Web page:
Funds Struggle in Tough Month for Markets

October was a tough month because of events in the Middle East. There has been a lot said  about what has been going on, but for this article, we will focus on the markets and the impacts on fund returns.

Very few markets had positive returns last month, and as such, most funds were down. In our dataset of over 3,200 Morningstar-rated funds available to UK investors, only about 250 were in the black, and only 26 funds returned above 1%.

At the very top were funds investing in precious metals, but a significant portion of the 250 funds focus on corporate bonds. And at the other end, climate change, innovation and healthcare strategies saw double-digit losses.

Meanwhile, earnings season has provided some insight into company returns, and many companies reported better-than-expected profits. Despite this, many US tech companies in particular saw their share prices drop.

Ben Yearsley, director at Shore Financial Planning, says: “Markets are skittish – interestingly third quarter results from a raft of US and UK juggernauts such as Google owner Alphabet, and Visa have been good. Markets look decent value – bonds look good, gilts look good, equities look good (in pockets), even commercial property looks to have bottomed. Be patient in times of volatility.”

Best Performing Funds in October

Let’s start with the top 10. Among these, seven funds invest in precious metal equities, which profited from the gold price increase over the month, up $129 to finish at $1,994 an ounce. Gold, a safe haven asset, tends to rise in times of political volatility.

ES Baker Steel Gold & Precious Metals was the best performer. The fund is the smallest among the precious metal funds in the list, with about £16 million in assets, but for the past one year, it’s been in the top 17th percentile for returns. Over October, it gained 7.58%, but the fund is down 5.85% since January.

Gold-rated LF Ruffer Gold is the only one of the top funds in this category with a positive year-to-date return, at 4.25%. In October, it rose 5.49%. On the other hand, Jupiter Gold & Silver was one of the five worst performers in September, so an appearance among the best performers one month later must be a relief for its managers and investors.

Other categories feature too, though. JP Morgan’s Global Macro Opportunities is the largest fund in the list. It gained 3.31% over the month. One Africa equity fund features too (Alquity Africa, a strategy of £2.2 million), which returned 4.23%.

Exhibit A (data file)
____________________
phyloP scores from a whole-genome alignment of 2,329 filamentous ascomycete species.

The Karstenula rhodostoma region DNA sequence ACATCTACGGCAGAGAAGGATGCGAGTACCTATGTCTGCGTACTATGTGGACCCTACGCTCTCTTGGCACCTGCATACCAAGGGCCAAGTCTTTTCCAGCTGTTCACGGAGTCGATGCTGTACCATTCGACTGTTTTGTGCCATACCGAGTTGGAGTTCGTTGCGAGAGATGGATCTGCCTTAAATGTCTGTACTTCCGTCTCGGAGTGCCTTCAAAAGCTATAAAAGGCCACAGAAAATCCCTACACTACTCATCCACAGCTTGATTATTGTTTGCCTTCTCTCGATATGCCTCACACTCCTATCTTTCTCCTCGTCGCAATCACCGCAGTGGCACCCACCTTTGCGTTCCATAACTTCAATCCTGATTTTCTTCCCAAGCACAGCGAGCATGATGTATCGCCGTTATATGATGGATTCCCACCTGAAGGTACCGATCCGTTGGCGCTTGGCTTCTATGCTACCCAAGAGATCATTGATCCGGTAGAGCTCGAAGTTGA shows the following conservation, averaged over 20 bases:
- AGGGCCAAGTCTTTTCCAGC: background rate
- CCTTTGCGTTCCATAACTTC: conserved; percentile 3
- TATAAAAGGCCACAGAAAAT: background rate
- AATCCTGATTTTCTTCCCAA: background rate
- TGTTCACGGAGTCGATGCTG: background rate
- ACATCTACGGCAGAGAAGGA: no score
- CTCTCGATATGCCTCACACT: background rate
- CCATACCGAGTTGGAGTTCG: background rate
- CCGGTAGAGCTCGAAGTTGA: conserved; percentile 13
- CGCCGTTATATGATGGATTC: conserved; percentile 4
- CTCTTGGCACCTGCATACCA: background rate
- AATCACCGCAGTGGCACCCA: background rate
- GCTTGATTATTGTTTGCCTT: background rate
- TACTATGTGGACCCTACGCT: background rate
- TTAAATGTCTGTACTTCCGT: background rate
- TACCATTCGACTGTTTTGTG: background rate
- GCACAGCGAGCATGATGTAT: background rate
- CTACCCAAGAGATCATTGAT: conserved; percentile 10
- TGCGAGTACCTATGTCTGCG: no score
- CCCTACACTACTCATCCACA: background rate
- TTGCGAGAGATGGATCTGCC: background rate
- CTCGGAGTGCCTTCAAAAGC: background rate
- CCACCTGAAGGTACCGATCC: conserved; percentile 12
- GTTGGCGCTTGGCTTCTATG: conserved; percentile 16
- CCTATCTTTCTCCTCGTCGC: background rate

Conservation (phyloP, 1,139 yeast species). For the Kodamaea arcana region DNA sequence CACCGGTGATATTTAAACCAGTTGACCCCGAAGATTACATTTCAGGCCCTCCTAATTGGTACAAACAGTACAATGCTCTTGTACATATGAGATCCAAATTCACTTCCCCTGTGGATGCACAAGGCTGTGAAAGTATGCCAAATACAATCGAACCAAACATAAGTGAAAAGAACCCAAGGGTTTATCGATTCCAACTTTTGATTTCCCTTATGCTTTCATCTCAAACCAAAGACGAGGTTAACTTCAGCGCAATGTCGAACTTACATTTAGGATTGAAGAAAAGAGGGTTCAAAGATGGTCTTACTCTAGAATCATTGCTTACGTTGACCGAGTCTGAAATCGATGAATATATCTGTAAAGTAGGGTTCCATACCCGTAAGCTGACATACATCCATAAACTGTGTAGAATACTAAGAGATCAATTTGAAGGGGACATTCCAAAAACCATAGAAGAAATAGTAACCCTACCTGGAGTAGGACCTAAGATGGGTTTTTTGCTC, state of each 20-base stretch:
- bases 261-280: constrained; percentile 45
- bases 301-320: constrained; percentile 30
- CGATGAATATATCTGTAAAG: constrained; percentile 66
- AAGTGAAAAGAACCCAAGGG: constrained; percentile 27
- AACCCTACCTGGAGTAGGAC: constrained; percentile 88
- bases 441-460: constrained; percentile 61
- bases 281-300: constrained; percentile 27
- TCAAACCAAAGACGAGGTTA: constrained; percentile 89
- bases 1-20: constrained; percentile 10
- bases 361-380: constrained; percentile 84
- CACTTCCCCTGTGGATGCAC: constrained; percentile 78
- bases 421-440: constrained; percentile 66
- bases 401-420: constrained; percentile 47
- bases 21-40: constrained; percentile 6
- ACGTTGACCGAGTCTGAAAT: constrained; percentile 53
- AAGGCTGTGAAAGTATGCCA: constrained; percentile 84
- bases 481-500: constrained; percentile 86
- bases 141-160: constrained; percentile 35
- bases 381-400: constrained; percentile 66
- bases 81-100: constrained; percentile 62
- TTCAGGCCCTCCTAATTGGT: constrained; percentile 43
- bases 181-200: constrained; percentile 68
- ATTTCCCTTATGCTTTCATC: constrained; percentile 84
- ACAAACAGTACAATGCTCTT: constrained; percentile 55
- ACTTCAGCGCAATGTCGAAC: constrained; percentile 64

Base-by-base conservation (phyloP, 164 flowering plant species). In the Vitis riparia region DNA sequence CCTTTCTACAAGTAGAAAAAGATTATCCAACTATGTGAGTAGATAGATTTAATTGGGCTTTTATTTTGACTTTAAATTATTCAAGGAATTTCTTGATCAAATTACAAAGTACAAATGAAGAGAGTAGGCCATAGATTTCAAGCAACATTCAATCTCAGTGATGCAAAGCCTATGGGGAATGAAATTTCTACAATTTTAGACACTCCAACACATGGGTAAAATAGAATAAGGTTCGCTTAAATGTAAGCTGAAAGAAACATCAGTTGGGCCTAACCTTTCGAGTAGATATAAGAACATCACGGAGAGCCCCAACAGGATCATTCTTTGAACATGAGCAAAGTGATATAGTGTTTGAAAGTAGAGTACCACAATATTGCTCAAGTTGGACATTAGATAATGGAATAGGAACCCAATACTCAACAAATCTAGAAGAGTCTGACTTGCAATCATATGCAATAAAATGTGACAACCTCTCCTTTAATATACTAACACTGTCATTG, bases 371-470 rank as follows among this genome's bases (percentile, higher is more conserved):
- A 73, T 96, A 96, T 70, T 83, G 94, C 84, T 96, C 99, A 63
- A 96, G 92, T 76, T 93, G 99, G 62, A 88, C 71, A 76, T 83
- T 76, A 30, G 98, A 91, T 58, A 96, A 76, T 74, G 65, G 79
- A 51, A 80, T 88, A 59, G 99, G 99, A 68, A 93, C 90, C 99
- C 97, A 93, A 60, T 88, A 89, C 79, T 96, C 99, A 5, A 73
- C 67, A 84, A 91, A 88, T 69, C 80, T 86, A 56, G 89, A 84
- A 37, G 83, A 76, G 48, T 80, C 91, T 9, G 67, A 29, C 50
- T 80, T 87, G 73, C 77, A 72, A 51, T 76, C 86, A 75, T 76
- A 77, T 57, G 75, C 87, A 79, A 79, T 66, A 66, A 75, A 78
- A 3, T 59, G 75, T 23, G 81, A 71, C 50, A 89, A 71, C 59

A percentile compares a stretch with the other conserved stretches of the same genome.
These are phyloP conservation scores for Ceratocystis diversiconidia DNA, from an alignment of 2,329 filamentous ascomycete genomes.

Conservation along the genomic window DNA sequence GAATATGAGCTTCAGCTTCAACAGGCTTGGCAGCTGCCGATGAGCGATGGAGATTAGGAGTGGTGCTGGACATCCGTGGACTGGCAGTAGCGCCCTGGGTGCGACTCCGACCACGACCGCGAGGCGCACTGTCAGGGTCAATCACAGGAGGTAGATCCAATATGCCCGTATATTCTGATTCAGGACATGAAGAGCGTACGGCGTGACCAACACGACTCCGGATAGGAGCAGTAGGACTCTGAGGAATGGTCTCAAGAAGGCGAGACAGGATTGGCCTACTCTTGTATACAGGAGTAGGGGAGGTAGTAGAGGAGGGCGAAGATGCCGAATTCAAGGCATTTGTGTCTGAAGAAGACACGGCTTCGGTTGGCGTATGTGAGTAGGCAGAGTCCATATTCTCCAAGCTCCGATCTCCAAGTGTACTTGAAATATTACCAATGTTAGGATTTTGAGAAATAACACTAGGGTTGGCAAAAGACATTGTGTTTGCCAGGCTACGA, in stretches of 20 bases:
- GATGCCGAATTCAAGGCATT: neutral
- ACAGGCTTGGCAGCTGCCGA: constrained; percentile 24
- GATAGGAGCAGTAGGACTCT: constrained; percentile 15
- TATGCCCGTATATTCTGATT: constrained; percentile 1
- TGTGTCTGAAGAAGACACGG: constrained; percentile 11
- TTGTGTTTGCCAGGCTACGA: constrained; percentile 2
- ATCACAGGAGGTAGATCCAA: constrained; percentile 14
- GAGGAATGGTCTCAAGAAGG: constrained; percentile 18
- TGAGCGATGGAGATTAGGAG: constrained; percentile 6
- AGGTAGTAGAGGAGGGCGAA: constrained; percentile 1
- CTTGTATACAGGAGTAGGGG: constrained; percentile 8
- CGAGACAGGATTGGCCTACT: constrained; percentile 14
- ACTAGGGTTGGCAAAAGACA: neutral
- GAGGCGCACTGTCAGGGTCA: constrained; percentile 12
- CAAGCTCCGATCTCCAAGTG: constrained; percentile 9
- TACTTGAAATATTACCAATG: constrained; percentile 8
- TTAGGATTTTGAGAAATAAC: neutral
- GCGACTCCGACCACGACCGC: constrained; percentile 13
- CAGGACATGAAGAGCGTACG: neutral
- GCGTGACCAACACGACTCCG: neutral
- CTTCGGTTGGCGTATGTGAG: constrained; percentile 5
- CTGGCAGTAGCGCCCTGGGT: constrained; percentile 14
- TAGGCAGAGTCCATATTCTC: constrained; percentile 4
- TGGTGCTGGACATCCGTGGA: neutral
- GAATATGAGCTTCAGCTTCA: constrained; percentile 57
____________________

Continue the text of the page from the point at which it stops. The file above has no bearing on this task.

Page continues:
Bottom Performing Funds in October

Competition for being the worst performer in October was stronger. Some 19 funds had double-digit losses, and almost 500 had losses of 5% or more.

Last month we focused on the overall results in the third quarter of 2023 where we saw clean energy and climate transition strategies take big hits. This first month of Q4 shows a similar narrative, with many of the funds reappearing.

But, the categories at the bottom are more diverse than at the top. Alongside climate-related strategies there are healthcare funds, global small- and mid-cap equity strategies, US small-caps and biotechnology.

Two Gold-rated funds feature in the bottom 10 list: WS TB Guinness Sustainable Energy, down 11.23%, and the worst performer overall, GMO Climate Change Investment, was down 14.16%.

October also saw the return to the bottom 10 for another hotly discussed strategy: Nikko AM ARK Disruptive Innovation, a European version of Cathie Wood’s famous ARK Innovation ETF (which had a torrid 2022). The fund is advised by ARK Investment Management. Over the past month, it saw negative returns of 10.62%, however, the fund is up 13.17% in 2023 as it rides the AI wave – and is the only fund in the bottom 10 that isn’t down overall this year.


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